That is because traffic rules are not strict, there is no dissuasive punishments)

I do not understand the mentality of having a very powerful car if I had to go with 80 miles/hour in highway and even slower in another roads...

I think that US customers give great importance to comfort, and they can buy big cars with relatively small engines... But as I understand performance is also an other issue... But with that traffic rules, I do not understand the importance of perfromance
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      07-08-2009, 02:23 PM   #5
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That's not to say you'll never get the chance of going over 80 MPH. The fast expensive cars we buy aren't driven to their limits >90% of the time (if they are your daily driver). Part of the image is to know that we have the potential of going fast
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      07-09-2009, 09:22 AM   #6
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Quote:
Originally Posted by silver View Post
Ok, I understand

But there is something I do not understand

Is it possible to feel all the engine power of the cars in USA, is not your traffic rules very strict?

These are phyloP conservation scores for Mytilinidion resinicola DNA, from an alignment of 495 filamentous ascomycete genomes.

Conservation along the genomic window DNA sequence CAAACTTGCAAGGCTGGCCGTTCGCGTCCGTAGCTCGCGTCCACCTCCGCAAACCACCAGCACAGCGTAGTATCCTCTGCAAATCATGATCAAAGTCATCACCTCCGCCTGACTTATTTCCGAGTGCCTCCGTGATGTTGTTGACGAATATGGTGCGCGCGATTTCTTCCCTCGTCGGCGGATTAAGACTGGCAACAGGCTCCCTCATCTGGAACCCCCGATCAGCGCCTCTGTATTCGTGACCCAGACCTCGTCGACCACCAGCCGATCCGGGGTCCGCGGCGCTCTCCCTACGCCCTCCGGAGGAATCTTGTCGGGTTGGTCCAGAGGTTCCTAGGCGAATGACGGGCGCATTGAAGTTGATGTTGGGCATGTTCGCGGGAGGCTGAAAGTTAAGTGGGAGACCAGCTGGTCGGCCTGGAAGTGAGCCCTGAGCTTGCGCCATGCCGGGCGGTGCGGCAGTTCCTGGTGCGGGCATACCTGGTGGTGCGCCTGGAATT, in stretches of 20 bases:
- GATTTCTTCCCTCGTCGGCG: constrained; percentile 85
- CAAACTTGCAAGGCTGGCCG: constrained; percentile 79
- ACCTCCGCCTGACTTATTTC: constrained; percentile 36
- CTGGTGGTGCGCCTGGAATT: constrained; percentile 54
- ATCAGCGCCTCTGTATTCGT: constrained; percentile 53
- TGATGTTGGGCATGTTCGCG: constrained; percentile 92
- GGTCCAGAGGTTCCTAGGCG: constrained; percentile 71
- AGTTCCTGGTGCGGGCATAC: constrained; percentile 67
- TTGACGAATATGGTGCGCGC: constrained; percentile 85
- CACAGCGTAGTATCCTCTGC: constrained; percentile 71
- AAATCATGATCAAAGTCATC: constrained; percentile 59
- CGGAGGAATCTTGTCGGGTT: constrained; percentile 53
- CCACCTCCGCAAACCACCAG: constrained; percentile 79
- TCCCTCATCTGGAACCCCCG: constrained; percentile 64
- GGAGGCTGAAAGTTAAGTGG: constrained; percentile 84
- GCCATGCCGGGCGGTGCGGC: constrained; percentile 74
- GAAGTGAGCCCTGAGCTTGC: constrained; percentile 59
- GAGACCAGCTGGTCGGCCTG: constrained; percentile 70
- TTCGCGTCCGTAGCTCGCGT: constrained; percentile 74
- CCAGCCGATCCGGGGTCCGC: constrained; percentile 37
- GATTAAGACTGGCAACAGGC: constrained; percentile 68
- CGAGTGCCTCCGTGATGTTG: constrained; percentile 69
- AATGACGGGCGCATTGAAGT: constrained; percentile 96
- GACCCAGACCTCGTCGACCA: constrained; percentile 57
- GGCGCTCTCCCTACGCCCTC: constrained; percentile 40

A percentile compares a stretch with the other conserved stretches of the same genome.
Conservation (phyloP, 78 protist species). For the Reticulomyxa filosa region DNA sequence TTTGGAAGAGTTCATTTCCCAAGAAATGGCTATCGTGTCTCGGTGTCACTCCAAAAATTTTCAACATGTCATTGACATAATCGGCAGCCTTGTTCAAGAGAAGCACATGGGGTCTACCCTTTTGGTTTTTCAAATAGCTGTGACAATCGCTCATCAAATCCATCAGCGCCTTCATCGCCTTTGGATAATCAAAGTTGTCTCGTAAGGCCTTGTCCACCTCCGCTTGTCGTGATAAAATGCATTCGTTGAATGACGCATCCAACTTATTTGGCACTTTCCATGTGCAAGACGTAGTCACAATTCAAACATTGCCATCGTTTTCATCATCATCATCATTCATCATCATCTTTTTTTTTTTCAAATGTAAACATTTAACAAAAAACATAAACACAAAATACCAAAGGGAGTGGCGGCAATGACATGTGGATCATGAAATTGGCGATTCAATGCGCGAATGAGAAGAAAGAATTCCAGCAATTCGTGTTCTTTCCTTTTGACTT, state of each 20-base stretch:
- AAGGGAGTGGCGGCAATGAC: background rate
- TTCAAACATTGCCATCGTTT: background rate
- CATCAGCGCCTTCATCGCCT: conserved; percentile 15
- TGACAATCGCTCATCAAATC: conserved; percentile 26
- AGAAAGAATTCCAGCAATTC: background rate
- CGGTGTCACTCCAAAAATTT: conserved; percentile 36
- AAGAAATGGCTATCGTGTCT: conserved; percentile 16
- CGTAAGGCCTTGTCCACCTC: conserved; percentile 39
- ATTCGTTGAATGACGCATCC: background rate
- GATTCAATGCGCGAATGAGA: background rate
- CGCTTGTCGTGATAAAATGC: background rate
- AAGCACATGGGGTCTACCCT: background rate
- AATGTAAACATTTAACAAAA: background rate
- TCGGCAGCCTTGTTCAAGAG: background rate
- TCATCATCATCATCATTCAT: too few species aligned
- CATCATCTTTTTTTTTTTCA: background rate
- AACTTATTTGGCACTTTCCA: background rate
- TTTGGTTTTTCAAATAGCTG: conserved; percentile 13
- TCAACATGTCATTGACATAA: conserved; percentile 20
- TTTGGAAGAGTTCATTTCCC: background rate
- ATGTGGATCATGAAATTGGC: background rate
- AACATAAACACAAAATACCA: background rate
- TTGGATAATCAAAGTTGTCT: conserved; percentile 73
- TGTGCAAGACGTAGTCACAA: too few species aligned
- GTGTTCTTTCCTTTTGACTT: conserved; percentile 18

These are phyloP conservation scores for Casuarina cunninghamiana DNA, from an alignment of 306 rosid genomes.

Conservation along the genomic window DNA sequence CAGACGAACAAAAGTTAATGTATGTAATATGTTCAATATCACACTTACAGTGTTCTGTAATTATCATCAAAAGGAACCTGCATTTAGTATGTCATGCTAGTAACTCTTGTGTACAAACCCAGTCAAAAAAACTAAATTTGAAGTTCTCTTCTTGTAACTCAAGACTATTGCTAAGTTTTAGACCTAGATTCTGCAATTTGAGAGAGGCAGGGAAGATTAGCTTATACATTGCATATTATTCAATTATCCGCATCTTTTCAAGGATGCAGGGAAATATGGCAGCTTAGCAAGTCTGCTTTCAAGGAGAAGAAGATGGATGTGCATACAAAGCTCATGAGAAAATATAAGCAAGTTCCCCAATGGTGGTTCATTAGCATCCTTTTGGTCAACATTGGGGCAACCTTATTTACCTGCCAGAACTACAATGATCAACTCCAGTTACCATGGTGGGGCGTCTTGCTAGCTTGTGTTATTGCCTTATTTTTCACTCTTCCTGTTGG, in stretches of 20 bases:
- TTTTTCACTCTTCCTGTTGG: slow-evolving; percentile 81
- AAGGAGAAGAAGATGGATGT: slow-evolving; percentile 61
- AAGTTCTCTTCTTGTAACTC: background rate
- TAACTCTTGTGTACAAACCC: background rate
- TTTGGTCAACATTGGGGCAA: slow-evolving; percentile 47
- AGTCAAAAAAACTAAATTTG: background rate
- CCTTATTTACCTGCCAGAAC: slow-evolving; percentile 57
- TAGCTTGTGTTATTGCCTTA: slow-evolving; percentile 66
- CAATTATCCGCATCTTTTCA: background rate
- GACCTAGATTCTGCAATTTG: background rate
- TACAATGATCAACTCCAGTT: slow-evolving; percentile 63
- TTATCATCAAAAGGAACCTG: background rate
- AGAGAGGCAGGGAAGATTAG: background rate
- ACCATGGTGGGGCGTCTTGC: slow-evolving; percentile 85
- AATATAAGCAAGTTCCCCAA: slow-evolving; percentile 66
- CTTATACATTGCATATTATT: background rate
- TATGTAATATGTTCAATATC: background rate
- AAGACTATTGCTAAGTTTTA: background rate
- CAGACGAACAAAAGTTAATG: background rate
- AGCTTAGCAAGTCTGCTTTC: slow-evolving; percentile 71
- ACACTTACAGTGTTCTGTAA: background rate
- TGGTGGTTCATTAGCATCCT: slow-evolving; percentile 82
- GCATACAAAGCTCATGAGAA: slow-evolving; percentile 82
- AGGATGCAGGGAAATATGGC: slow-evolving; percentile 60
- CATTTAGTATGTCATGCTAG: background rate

For example, in my country, you can do 140 miles/hour in a highway with an
e90 320d, and if you want, you can do street race or highway race with another car, (I never race but go over 125 miles/hour frequently)
That is because traffic rules are not strict, there is no dissuasive punishments)

I do not understand the mentality of having a very powerful car if I had to go with 80 miles/hour in highway and even slower in another roads...

I think that US customers give great importance to comfort, and they can buy big cars with relatively small engines... But as I understand performance is also an other issue... But with that traffic rules, I do not understand the importance of perfromance
Performance is not only top speed, dude. ANY time you have to accellerate from a stop, try to merge onto an interstate, accelerate out of a driveway or parking lot into traffic, you need accelerative power. If you pass someone on a 2 lane road, you need power to pull out and go around the slower car (say, you're on a 55 mph highway, and the driver in front of you is doing 45, when you go to pass them, you don't want to very slowly go by and sit out in the oncoming lane for ages. You want to get around them quickly, which means rapid acceleration from 45 up to passing speed, so you can get by and get back in your lane).

I rarely go 100 mph, but I CONSTANTLY have an opportunity to accellerate from a stop. you ever notice that Americans put a lot of stock in 0-60 and 1/4 mile times? We may not be allowed to go over 75-80 mph, but we want to get to 75-80 mph right now.

When you hit that accelerator pedal, you want the car to MOVE. You don't want the car to tell you, in essence, "yeah, yeah, yeah. I'll get around to it."